Even the most well intended government negotiations can run afoul of Florida's tough Sunshine Law, as the city of Jacksonville discovered in a court ruling last week.
A circuit court judge found the city guilty of breaking open-government laws over private talks on proposed changes in police and firefighter pensions. The defendants argued that the negotiations fell outside Sunshine restrictions because a federal court-ordered mediation in the case, justifying the privacy. The judge rejected that reasoning. Now the city's on the hook for the plaintiff's legal bills.
Had Jacksonville officials consulted with the state attorney general's office, they would have learned that the Sunshine Law exemption in section 286.011(8) does not apply to mandatory and binding arbitration. That legal opinion on open-government issues is just one of many the attorney general addresses annually in response to queries.
Thus, elected and appointed officials would be prudent to seek legal advice from the highest office in the state instead of relying solely on local opinions.
In the Jacksonville case, Circuit Judge Waddell Wallace equated the federal mediation sessions with collective bargaining between the city and pension board, thus requiring public negotiations.
The Florida Times-Union sued last summer after the city suddenly announced a new pension agreement after holding "confidential, non-public collective bargaining negotiations," as the judge stated in his opinion.
This unique case demonstrates the delicate nature of the Sunshine Law and the need for certainty in standing on solid legal ground. It should send a signal to officials about securing that confidence.
Still, the frequency with which elected and appointed officials at all levels of government break open government and records laws -- down to the smallest entities -- continues to be appalling. Violations of the public trust cannot be tolerated.
Either through arrogance, ignorance or bad legal advice, officials put taxpayers at risk when crossing the line. Officials also become exposed to personal liabilities and state fines.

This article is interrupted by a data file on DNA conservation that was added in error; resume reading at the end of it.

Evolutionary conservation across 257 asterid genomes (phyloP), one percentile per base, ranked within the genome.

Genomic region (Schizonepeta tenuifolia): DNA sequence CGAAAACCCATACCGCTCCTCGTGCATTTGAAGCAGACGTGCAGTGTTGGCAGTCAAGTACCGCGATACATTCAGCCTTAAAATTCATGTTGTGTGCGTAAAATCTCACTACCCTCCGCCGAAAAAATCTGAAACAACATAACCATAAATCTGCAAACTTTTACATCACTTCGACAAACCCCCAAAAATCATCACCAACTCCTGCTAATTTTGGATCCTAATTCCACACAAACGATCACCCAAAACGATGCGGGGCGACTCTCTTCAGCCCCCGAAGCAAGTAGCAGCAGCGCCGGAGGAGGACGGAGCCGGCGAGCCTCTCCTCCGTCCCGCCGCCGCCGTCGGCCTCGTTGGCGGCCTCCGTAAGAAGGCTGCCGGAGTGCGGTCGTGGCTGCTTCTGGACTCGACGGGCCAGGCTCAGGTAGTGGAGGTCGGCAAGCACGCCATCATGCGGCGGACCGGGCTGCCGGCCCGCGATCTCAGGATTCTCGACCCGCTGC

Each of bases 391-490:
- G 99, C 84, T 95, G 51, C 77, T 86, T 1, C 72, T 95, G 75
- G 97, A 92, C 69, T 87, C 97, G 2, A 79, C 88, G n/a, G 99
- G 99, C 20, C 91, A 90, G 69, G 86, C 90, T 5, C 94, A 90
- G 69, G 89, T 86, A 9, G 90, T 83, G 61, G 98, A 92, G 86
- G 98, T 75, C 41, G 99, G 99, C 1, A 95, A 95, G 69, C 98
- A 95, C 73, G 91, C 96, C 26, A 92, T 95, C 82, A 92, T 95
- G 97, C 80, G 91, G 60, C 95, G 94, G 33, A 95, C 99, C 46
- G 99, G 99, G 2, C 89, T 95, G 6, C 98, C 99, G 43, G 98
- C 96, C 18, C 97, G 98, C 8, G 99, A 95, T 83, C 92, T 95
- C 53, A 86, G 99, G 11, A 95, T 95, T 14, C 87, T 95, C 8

The Brechner Center for Freedom of Information at the University of Florida's College of Journalism and Communications issues a monthly newsletter outlining Sunshine violations and other public access issues. The sheer number of cases and issues is striking, an indication that violations are widespread and never ending.
Thanks to government watchdogs -- led by Florida's First Amendment Foundation -- complacency is not an option.
This month's Brechner newsletter spotlights a Sarasota open-government case whereby the city settled a lawsuit with Citizens for Sunshine at a cost of $17,680 in plaintiff's attorney's fees. Overall, the case cost the city about $50,000. It involved two city commissioners meeting privately with business owners to hear about homelessness. The two commissioners faced personal liability as well.
Citizens for Sunshine brought another lawsuit against Sarasota last year over the planning of a development project. Overall, the city paid out $80,000 last year to settle lawsuits.
That pales in comparison with the city of Venice -- walloped in 2009 with a $775,000 bill for legal fees in a lawsuit over the use of private email accounts to confer on city business, yet another victory for the nonprofit Citizens for Sunshine.
Those cases and many others should serve as a warning that while the average citizen may not spot open-government violations, professionals are at hand -- a veritable cottage industry of litigants eager to catch officials deviating from the law. All watchdogs protect the public interest, even those that profit.
Officials and governments, beware. Tread lightly and err on the side of caution, lest taxpayers get stuck paying bills for poor judgment and faulty legal opinions.